State Legislators attending were
Dr. David f; Rose, and W, S Kemp,
of GoldsbWo; -ehd Mitchell Britt,
The group voted to hold another
School Improvement Conference in
1955. The place and d a t e of the
meeting was not, decided.
Beulavllle. The new. store is owned
House Carlton, Constable, Warsaw
Township. ., 1 '
"' Falson W. McGowen was renam
ed County Auditor; Gilbert Alphin
was renamed Tax Collector and
Mrs. (D.fl Jr.) Winnie Wells of
Wallace was named County Attorn
ey succeeding Vance B. Gavin.
Judge Williams administered the
oath to our new Judge Grady Mer
cer and Solicitor David Newton
wick.) -(Photo by Paul Bar-
Wreck At Sarecta
Kills One
Three highway accidents were re
corded In Duplin County during the
past week.
General Lee Outlaw, Negro was
killed in a wreck near Sarecta Sun
day night. The accident occurred
near W. W. Smith's store. Durwood
Noble, Bosie Outlaw and Alton
Midgett and wife and children, Ne
groes, are in the Kinston hospital
as a result of injuries received in
the wreck. ,
According to Patrolman C. C.
Hester, Outlaw was driving the car.
A , tractor and trailer, traveling
south on highway 117 near Bowden,
left the highway on a curve, travel
ed 225 feet at which, point the trac
tor broke lose from the trailer and
traveled an, .additional 75 feet.
'f'Eryfn Lee Spooner of Wilming
ton, was driver.' Investigating Pa
trolman Hester said Spooner ap
parently fell asleep. Estimated
damage is set at $7,300.
; Spooner received severe lacera
tions of the head and a compound
fracture of the left arm. He was
taken to a Wilmington Hospital.
Ira Craddock, Negro, skidded In
to a ditch on. a curve on a rural road
between Bowden and Kenansville
in the Grove Swamp section Sun
day afternoon. '
Hester, investigating, sale) Crad
dock is under arrest for careless
and wreckleas driving.
Alton Howard, native of the
Benlaville section, who worked
as linotype operator for the Times
two years ago and was given
leave of absence to serve his two
years In the Army, came back
Monday after completmg that ser
vice. He and Mrs, Howard are
living In Warsaw. The Times
feejs very fortunate In getting
Mr. Howard back. For the past
three months hle-treth itn-Uw,
Dan McMaster, has been holding
p7 Christine Williams Receives
For Work In
Mrs. Christine Williams, Duplin
County Register of Deeds and a
resident of the B. F. Grady, com
munity, was presented the Scouting
Award Wednesday night at the an
nual banquet of Tuscaroro Boy
Scout Council, The event was held
at the Goldsboro Country Club,
. She .is the first woman in the
Council, 5 Composed , of . Duplin,
Wayne, . Sampson- ' and ' Johnston
Counties,; to receive such an award.
Scout Executive Bruce Boyers said
Mrs. , Williams has . been, one of the
outstanding Cub Scout Den Moth
er! and Scout leaders to participate
in the Council's activities. -
Mrs. Williams delivered one of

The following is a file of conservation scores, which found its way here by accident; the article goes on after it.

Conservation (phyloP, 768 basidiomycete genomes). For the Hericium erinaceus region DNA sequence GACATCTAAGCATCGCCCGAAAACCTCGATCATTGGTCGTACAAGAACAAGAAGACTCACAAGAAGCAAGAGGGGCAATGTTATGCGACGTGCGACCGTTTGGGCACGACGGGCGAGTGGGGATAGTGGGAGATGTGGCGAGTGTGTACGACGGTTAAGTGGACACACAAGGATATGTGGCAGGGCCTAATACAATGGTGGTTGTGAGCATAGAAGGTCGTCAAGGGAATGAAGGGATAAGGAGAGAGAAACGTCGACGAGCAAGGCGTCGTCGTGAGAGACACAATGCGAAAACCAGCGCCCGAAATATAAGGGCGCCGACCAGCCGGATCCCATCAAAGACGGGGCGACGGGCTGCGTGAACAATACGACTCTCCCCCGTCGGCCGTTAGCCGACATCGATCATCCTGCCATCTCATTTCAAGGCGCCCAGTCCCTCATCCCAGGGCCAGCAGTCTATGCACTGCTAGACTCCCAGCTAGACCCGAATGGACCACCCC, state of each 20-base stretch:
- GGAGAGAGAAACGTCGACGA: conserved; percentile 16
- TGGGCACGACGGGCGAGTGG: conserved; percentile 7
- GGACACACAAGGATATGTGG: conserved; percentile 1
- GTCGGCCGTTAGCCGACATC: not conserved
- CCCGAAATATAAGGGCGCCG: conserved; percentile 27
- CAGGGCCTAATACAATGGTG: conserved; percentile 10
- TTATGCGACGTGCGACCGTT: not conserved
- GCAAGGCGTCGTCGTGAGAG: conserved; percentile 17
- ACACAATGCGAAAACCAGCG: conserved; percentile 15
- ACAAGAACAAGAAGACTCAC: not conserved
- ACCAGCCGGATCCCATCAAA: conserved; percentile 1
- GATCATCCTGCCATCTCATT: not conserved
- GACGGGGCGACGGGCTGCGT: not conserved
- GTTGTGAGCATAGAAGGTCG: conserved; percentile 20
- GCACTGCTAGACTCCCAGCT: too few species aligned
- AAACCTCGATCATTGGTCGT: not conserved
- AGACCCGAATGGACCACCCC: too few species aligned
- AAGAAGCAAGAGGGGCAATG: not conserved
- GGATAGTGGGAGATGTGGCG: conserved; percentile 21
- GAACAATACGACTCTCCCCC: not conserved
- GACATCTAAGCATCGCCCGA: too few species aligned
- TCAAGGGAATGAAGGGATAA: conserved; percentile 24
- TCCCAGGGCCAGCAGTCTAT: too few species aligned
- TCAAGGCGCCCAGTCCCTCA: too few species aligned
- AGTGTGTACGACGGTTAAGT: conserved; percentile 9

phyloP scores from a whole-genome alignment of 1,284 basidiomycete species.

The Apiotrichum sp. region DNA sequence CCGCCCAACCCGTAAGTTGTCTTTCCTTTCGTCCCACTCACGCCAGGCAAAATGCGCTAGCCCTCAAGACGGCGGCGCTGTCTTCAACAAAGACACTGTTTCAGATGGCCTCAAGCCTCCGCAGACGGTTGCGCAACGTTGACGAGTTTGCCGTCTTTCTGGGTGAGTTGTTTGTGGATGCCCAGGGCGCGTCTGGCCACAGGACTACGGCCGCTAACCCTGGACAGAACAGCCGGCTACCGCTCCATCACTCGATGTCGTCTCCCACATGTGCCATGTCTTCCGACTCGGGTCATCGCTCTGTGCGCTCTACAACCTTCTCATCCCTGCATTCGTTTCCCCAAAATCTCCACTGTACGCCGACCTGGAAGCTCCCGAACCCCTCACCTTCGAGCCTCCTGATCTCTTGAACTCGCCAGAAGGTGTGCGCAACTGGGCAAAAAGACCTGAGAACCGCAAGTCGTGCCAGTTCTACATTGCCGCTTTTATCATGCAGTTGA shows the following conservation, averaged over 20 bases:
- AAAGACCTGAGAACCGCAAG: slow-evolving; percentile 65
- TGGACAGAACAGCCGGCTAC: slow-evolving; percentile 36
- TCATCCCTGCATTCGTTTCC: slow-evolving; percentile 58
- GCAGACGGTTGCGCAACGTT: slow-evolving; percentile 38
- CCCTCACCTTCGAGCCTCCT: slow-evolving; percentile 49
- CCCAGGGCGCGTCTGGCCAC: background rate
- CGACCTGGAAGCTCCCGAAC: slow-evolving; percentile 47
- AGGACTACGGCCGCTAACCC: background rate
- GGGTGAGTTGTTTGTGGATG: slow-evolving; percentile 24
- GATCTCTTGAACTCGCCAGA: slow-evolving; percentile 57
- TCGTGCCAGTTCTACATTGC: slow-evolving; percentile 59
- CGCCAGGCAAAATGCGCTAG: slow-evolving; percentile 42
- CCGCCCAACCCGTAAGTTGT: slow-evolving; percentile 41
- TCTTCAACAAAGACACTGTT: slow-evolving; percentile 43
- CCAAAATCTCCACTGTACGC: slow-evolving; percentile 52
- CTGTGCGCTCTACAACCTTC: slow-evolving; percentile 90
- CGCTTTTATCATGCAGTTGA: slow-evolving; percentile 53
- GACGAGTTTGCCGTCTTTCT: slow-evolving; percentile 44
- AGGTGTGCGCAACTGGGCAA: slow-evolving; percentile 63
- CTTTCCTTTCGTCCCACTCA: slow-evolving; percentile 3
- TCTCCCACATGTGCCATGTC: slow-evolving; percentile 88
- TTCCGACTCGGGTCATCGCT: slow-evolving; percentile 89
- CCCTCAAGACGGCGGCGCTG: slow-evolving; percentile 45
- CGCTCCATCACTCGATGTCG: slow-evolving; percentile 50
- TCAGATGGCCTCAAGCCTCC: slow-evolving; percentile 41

the principal talks ,f dr. the occasion,
"A Mother Looks At Scouting."
After asking the question "What
Is .v Mother's f, responsibility' In
Scouting?" she brought out that her
"greatest responsibility Is to hold
on to her' husband with one hand
and to God with the other hand in
creating a home In which' children
can enjoy 'fun of growing up and
developing good character.' ' " ;'"'
Iwlght Kastevi -of Wallace, -we
presented an Swafd for outstanding
leadership in thf field of -Scooting
He ii aisoclatervith the U"i S. Soil
Servleev -'vs'.vVy ;'ii:';;-f'lf'
r The Silver Beaver Award, highest
kward in Scouting for leadership,
went to Glenn Grler, Jr., of Smith
field. .v , .:l ::;- w
', John Turner, of Mrami, FlsU de
livered the principal address, . He
is head of Cities Service' Oil for
Florida. '. A: i . "
.-4Wt . -i .awv. be, lMh Meed' not appear antll
- Vnm m V out of tf arf National Representatives. Taee&sy, Nevonber 14th. -
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ference for Wayne,' Duplin and Sampson Counties was held Monday
in Faison. . Congressman Graham Barden, second from right, was
principal speaker in the evening. Pictured are, left to right, Faison
Pwywm iii'iiw u.mtmmm-nmii-0:MmmiMii .n.ytjwii m &ja.j(dc)'j .....
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DREAM TEAM Any high school football coach in Mount Olive tackle; Frank Skinner, Smithfield back;
these parts would welcome having these boys on his Roger PhimpWpawvgud;oe Creech, Smithfield
roam o motftincr Nnwmhor is.. ' thp lUst center: J. TO Ajaweri; Wallace end; Back row: uene;i
Central AUdttferencS
the conference at a meeting in Mount Olive Monday
night Shown with Bill Taylor, left, of Warsaw, the
conference's "Coach of the Year." thev are. left to right,
front row: Bill Hill, LaGrange back; Jackie Crumpler,
Cotton Referendum
For December 14,
Tuesday,' December 14, is the day
cotton growers will decide whether
marketing quotas will continue in
effect on the 1955 cotton crop, of
ficials of the State Agricultural Sta
bilization and Conservation Com
mittee have reminded farmers.
All. farmers who grew upland cot
ton in 1954 will be eligible to vote in
the upland cotton referendum. At
least two-thirds of the growers vot
ing by, secret ballot must approve
the quotas if they are to continue
in effect.
The vote follows the Secretary
of Agriculture's proclamation, pn
October 14, of a national marketing
quota and a national acreage allots
ment for the 1955 tobacco crop oil
upland icotton. Such a proclamatlqpJ
must be made under the law whenj
Cub Scouting
youth," he said, jTfou have noth
ing , "Men have an obligation to bring
Scouting 'to more hoys. Too often